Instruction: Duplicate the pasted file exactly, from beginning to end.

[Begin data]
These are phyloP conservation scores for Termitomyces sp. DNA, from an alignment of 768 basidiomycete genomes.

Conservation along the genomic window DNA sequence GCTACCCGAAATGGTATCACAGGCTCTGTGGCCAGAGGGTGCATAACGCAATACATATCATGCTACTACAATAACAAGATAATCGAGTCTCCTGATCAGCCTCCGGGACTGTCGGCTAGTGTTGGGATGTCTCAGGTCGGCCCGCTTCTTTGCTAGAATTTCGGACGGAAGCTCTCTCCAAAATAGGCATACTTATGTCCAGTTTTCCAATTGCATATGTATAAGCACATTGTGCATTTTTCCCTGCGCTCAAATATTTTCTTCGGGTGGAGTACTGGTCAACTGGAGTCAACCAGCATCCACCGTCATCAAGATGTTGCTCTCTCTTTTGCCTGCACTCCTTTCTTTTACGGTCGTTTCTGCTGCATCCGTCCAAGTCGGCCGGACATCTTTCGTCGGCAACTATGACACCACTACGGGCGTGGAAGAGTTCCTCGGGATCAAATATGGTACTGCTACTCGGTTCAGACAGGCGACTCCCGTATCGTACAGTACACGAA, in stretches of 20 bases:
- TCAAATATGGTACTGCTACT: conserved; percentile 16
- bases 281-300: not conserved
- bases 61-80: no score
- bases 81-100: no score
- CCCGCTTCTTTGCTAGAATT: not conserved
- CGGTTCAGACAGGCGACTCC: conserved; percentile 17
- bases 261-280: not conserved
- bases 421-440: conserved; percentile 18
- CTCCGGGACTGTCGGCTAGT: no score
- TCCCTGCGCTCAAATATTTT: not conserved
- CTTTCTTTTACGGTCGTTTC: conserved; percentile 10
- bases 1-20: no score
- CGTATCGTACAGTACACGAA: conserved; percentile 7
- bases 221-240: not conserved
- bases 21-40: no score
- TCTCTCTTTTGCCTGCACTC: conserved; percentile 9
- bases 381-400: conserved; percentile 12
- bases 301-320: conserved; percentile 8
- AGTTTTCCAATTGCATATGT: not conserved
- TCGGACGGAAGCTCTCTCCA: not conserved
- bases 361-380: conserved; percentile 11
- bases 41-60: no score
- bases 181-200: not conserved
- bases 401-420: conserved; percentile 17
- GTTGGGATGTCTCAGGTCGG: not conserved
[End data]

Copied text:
These are phyloP conservation scores for Termitomyces sp. DNA, from an alignment of 768 basidiomycete genomes.

Conservation along the genomic window DNA sequence GCTACCCGAAATGGTATCACAGGCTCTGTGGCCAGAGGGTGCATAACGCAATACATATCATGCTACTACAATAACAAGATAATCGAGTCTCCTGATCAGCCTCCGGGACTGTCGGCTAGTGTTGGGATGTCTCAGGTCGGCCCGCTTCTTTGCTAGAATTTCGGACGGAAGCTCTCTCCAAAATAGGCATACTTATGTCCAGTTTTCCAATTGCATATGTATAAGCACATTGTGCATTTTTCCCTGCGCTCAAATATTTTCTTCGGGTGGAGTACTGGTCAACTGGAGTCAACCAGCATCCACCGTCATCAAGATGTTGCTCTCTCTTTTGCCTGCACTCCTTTCTTTTACGGTCGTTTCTGCTGCATCCGTCCAAGTCGGCCGGACATCTTTCGTCGGCAACTATGACACCACTACGGGCGTGGAAGAGTTCCTCGGGATCAAATATGGTACTGCTACTCGGTTCAGACAGGCGACTCCCGTATCGTACAGTACACGAA, in stretches of 20 bases:
- TCAAATATGGTACTGCTACT: conserved; percentile 16
- bases 281-300: not conserved
- bases 61-80: no score
- bases 81-100: no score
- CCCGCTTCTTTGCTAGAATT: not conserved
- CGGTTCAGACAGGCGACTCC: conserved; percentile 17
- bases 261-280: not conserved
- bases 421-440: conserved; percentile 18
- CTCCGGGACTGTCGGCTAGT: no score
- TCCCTGCGCTCAAATATTTT: not conserved
- CTTTCTTTTACGGTCGTTTC: conserved; percentile 10
- bases 1-20: no score
- CGTATCGTACAGTACACGAA: conserved; percentile 7
- bases 221-240: not conserved
- bases 21-40: no score
- TCTCTCTTTTGCCTGCACTC: conserved; percentile 9
- bases 381-400: conserved; percentile 12
- bases 301-320: conserved; percentile 8
- AGTTTTCCAATTGCATATGT: not conserved
- TCGGACGGAAGCTCTCTCCA: not conserved
- bases 361-380: conserved; percentile 11
- bases 41-60: no score
- bases 181-200: not conserved
- bases 401-420: conserved; percentile 17
- GTTGGGATGTCTCAGGTCGG: not conserved